Since then they have been growing steadily and happily despite the fact that we have had one of the coldest wettest springs on record. Once the days got longer the tomatoes decided to put on the speed. In fact, the other day I went in and found my single, gangly beefsteak plant sporting 3 flowers. It was time to make a move.
Over the years, I have tried various ways to get my tomatoes set out early: walls of water, paper bags, plastic sheeting. This year, we would have one day of warm and two days of cold, dropping almost to freezing. So I waited and waited. Usually I put my tomatoes in on Memorial Day weekend but this year the holiday came early and the weather didn't cooperate.
So now, we're a third of the way through June, just 2 weeks from the longest day of the year and my tomatoes are about to be set out. This year I'm going to try putting dry cleaners bags over the tomato cages because we're supposed to have a couple more cool, wet days back to back.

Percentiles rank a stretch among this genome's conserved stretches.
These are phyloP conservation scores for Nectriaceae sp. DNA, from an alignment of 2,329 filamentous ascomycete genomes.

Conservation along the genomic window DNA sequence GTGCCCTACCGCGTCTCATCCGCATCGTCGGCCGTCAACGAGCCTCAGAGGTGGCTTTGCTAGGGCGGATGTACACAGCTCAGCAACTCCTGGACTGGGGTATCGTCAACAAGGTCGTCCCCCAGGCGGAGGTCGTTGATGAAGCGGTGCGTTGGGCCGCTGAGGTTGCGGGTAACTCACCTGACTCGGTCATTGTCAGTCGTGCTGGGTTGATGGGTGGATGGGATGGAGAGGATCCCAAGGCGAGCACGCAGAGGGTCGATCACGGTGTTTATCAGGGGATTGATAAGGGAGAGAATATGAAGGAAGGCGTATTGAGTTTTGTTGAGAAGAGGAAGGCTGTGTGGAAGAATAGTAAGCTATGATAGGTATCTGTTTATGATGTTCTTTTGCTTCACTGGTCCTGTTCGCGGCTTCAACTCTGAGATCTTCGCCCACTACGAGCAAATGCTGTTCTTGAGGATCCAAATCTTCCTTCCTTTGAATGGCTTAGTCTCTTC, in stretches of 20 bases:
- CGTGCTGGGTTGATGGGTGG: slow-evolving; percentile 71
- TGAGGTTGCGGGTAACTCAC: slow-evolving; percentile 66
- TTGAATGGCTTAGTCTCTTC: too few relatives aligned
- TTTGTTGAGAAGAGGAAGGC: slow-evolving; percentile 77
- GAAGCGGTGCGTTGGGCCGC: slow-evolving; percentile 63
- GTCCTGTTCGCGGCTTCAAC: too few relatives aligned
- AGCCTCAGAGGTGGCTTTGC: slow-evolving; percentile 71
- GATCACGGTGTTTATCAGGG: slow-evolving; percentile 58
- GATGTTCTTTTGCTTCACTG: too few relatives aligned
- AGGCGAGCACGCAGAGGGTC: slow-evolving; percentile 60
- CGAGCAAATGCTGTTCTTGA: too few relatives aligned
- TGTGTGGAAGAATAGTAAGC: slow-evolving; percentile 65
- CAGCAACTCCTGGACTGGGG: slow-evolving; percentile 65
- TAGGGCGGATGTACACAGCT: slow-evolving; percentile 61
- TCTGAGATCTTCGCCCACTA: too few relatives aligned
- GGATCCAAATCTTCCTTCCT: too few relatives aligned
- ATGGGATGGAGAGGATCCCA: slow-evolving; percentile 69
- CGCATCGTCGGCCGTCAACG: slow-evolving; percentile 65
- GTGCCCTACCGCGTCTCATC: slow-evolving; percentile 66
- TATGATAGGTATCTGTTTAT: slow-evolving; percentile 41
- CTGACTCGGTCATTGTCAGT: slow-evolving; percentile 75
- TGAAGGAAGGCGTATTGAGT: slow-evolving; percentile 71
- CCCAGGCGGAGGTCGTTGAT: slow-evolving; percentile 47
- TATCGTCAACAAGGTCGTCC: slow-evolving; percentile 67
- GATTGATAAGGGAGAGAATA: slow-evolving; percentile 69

My favorite tomato by far is Sungold, a yellow cherry with a magnificent sweetness. The first year I planted them I never brought a single Sungold tomato into the house. I ate them, warm from the sun, right in the garden.
I going out to plant my tallest spindliest Sungold plant out in the garden right now. I have two other shorties on the porch as back-up, just in case we get a freak snow storm or something. The promise of that sweet and slightly acid flavor is enough to get me out in the garden this morning, out to the bed I've had prepared for weeks. The darkest, richest compose I can every remember coming out of my composer has been tempting me but I have resisted. My seedlings have become too precious to risk being shocked and stunted by the cold.
But the tomato plants and I have waited long enough. Today is the day!